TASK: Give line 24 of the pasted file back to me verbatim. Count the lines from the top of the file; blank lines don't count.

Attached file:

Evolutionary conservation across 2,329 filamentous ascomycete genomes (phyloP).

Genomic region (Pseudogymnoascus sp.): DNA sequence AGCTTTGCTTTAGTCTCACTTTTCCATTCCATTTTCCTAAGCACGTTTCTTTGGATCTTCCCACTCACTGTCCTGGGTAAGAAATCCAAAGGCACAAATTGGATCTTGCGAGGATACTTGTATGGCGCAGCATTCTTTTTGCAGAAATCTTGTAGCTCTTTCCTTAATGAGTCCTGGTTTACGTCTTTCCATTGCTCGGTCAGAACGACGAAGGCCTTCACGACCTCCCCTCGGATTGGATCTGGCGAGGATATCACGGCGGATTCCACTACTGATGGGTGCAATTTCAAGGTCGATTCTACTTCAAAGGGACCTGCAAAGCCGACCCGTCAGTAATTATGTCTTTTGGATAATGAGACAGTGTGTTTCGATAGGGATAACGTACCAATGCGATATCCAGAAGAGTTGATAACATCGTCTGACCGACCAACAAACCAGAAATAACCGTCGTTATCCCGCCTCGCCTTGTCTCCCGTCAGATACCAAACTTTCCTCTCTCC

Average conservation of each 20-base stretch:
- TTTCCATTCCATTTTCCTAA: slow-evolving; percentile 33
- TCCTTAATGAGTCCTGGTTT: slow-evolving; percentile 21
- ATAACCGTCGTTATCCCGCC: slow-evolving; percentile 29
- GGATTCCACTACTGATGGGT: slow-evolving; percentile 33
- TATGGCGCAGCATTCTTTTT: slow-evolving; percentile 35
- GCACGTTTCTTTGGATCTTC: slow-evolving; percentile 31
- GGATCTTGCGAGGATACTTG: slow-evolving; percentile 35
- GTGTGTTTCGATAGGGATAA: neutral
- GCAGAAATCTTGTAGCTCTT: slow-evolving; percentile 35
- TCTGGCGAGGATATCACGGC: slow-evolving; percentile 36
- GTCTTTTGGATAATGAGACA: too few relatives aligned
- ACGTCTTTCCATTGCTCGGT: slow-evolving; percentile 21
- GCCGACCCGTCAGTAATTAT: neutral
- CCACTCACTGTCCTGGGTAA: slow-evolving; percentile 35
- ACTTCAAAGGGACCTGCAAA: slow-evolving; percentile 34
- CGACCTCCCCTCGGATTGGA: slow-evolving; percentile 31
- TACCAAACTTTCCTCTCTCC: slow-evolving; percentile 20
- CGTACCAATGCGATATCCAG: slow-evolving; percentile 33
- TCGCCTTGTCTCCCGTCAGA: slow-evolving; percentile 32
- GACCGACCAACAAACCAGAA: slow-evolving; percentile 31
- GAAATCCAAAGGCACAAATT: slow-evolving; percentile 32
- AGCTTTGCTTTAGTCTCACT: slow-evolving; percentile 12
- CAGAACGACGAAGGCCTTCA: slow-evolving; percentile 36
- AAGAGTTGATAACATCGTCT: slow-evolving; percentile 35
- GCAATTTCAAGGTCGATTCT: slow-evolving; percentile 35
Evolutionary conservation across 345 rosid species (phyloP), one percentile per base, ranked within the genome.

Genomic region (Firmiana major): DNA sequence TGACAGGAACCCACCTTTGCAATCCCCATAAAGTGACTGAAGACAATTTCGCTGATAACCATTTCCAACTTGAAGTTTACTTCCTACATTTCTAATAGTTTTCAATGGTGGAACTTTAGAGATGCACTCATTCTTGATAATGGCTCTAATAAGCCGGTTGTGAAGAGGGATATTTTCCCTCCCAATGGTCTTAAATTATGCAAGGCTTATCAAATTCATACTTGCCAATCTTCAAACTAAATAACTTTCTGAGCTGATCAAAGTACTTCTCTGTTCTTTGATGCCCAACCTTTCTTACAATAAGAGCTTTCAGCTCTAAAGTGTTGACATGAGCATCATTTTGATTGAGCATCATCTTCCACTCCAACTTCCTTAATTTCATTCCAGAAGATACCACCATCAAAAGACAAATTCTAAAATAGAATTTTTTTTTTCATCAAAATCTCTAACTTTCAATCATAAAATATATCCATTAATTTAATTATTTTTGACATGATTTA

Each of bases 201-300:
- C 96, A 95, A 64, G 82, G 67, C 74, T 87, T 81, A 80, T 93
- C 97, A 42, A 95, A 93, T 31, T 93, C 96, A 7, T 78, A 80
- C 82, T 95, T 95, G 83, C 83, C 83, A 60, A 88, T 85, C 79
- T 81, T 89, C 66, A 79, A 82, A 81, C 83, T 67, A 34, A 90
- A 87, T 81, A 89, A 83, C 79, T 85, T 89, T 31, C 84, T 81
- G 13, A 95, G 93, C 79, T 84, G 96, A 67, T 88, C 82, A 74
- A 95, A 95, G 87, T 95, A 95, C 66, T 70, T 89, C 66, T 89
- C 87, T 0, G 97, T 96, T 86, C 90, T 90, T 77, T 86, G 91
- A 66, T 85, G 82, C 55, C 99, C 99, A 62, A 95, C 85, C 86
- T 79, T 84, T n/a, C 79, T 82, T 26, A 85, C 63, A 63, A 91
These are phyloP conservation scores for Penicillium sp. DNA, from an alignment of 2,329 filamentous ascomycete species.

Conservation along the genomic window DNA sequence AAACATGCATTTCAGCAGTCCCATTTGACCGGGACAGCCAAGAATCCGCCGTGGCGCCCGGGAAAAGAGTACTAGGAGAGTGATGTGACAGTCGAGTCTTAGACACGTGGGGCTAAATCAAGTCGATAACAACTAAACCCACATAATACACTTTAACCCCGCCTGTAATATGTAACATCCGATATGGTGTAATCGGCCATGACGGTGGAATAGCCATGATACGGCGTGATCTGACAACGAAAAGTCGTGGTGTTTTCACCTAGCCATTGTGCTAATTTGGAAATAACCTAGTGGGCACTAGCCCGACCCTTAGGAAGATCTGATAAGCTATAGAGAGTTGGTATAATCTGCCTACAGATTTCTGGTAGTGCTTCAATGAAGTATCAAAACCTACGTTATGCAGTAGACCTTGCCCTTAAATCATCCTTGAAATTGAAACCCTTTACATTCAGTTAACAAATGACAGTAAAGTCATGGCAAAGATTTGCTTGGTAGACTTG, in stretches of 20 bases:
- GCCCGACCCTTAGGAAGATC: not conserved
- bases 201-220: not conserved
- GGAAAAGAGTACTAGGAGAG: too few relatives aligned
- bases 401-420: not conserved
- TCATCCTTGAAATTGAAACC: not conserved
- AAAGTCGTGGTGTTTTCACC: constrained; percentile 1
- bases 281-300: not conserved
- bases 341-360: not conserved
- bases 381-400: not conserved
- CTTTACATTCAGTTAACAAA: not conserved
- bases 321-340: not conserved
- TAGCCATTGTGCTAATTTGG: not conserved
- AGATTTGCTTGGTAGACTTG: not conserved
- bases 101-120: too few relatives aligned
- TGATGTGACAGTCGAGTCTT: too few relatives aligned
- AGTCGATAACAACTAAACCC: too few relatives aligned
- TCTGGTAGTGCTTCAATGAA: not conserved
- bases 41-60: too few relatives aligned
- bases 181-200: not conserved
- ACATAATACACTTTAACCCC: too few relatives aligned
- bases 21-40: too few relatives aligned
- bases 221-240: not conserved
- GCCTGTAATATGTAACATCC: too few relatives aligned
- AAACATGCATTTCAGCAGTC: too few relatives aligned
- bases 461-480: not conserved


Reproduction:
- GAAATCCAAAGGCACAAATT: slow-evolving; percentile 32